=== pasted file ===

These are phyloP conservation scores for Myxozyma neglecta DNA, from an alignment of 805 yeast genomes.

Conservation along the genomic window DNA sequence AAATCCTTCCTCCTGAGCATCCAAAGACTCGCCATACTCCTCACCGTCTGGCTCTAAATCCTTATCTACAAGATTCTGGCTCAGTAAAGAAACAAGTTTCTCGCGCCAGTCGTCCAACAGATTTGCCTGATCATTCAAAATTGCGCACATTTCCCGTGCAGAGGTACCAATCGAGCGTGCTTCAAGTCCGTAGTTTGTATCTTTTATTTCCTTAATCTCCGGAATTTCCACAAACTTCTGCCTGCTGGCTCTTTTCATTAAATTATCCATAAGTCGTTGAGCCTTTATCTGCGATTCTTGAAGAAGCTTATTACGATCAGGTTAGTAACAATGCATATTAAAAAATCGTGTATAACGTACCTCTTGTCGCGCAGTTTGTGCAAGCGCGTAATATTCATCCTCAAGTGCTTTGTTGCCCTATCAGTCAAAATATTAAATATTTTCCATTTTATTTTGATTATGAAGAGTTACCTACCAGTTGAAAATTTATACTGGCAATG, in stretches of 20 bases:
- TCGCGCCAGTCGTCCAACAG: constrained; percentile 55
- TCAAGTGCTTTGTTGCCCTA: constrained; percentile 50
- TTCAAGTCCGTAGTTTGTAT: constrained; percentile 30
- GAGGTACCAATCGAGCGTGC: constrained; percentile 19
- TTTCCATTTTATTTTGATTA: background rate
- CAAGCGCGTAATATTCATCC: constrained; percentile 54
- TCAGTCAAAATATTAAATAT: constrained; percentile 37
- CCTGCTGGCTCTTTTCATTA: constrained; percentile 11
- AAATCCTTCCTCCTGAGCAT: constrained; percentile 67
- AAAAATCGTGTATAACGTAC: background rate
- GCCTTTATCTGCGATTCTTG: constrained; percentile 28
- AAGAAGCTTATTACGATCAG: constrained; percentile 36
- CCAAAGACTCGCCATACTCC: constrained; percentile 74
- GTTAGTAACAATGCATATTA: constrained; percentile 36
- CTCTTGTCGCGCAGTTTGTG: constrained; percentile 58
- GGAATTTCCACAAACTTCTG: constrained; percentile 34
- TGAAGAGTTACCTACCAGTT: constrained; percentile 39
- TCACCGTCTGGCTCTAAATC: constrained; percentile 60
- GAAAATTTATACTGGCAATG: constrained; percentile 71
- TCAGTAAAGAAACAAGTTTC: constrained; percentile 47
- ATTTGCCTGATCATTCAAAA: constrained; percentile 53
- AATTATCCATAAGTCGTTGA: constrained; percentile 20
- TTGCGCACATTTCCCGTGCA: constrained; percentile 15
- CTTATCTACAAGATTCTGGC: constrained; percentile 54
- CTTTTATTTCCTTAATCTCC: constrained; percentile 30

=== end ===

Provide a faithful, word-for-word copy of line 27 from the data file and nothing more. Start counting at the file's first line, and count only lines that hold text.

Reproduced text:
- CTTTTATTTCCTTAATCTCC: constrained; percentile 30